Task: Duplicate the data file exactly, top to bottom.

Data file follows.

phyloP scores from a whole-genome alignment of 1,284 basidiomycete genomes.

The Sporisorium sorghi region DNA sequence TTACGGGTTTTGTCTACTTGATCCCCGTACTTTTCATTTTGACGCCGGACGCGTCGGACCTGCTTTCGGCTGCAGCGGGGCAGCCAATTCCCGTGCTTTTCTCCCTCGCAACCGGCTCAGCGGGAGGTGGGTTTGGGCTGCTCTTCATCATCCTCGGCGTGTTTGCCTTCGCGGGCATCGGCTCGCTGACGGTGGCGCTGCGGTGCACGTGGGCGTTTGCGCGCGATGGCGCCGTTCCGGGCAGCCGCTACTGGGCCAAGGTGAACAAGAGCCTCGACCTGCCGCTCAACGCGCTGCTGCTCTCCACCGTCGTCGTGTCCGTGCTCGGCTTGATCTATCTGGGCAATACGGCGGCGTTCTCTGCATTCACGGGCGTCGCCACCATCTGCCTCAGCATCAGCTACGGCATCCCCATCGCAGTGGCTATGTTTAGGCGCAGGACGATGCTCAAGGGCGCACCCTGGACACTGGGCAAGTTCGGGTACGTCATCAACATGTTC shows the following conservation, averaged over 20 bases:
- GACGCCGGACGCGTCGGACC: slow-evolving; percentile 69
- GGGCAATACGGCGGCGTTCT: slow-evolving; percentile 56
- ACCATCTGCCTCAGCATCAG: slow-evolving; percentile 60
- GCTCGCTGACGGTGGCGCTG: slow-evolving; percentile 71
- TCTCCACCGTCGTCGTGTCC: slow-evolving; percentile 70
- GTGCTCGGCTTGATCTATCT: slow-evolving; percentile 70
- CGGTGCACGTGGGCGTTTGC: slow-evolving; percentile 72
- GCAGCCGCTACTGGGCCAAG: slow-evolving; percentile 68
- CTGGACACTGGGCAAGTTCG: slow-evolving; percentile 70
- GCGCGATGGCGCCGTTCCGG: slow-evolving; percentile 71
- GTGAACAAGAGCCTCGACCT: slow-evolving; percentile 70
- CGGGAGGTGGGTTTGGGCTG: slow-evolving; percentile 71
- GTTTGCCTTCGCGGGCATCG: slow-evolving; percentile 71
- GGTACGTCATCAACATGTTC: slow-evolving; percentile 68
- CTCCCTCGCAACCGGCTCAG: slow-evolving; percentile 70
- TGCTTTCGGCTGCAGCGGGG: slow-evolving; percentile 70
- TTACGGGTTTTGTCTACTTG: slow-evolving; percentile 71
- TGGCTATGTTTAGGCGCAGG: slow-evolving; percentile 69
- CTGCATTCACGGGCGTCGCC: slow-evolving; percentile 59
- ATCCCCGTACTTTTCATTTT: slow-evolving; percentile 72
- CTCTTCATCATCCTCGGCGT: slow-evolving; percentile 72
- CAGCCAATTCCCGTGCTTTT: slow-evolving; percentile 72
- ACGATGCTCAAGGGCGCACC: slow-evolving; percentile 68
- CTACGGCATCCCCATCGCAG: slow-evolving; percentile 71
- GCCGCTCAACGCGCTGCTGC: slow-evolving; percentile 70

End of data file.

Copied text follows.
phyloP scores from a whole-genome alignment of 1,284 basidiomycete genomes.

The Sporisorium sorghi region DNA sequence TTACGGGTTTTGTCTACTTGATCCCCGTACTTTTCATTTTGACGCCGGACGCGTCGGACCTGCTTTCGGCTGCAGCGGGGCAGCCAATTCCCGTGCTTTTCTCCCTCGCAACCGGCTCAGCGGGAGGTGGGTTTGGGCTGCTCTTCATCATCCTCGGCGTGTTTGCCTTCGCGGGCATCGGCTCGCTGACGGTGGCGCTGCGGTGCACGTGGGCGTTTGCGCGCGATGGCGCCGTTCCGGGCAGCCGCTACTGGGCCAAGGTGAACAAGAGCCTCGACCTGCCGCTCAACGCGCTGCTGCTCTCCACCGTCGTCGTGTCCGTGCTCGGCTTGATCTATCTGGGCAATACGGCGGCGTTCTCTGCATTCACGGGCGTCGCCACCATCTGCCTCAGCATCAGCTACGGCATCCCCATCGCAGTGGCTATGTTTAGGCGCAGGACGATGCTCAAGGGCGCACCCTGGACACTGGGCAAGTTCGGGTACGTCATCAACATGTTC shows the following conservation, averaged over 20 bases:
- GACGCCGGACGCGTCGGACC: slow-evolving; percentile 69
- GGGCAATACGGCGGCGTTCT: slow-evolving; percentile 56
- ACCATCTGCCTCAGCATCAG: slow-evolving; percentile 60
- GCTCGCTGACGGTGGCGCTG: slow-evolving; percentile 71
- TCTCCACCGTCGTCGTGTCC: slow-evolving; percentile 70
- GTGCTCGGCTTGATCTATCT: slow-evolving; percentile 70
- CGGTGCACGTGGGCGTTTGC: slow-evolving; percentile 72
- GCAGCCGCTACTGGGCCAAG: slow-evolving; percentile 68
- CTGGACACTGGGCAAGTTCG: slow-evolving; percentile 70
- GCGCGATGGCGCCGTTCCGG: slow-evolving; percentile 71
- GTGAACAAGAGCCTCGACCT: slow-evolving; percentile 70
- CGGGAGGTGGGTTTGGGCTG: slow-evolving; percentile 71
- GTTTGCCTTCGCGGGCATCG: slow-evolving; percentile 71
- GGTACGTCATCAACATGTTC: slow-evolving; percentile 68
- CTCCCTCGCAACCGGCTCAG: slow-evolving; percentile 70
- TGCTTTCGGCTGCAGCGGGG: slow-evolving; percentile 70
- TTACGGGTTTTGTCTACTTG: slow-evolving; percentile 71
- TGGCTATGTTTAGGCGCAGG: slow-evolving; percentile 69
- CTGCATTCACGGGCGTCGCC: slow-evolving; percentile 59
- ATCCCCGTACTTTTCATTTT: slow-evolving; percentile 72
- CTCTTCATCATCCTCGGCGT: slow-evolving; percentile 72
- CAGCCAATTCCCGTGCTTTT: slow-evolving; percentile 72
- ACGATGCTCAAGGGCGCACC: slow-evolving; percentile 68
- CTACGGCATCCCCATCGCAG: slow-evolving; percentile 71
- GCCGCTCAACGCGCTGCTGC: slow-evolving; percentile 70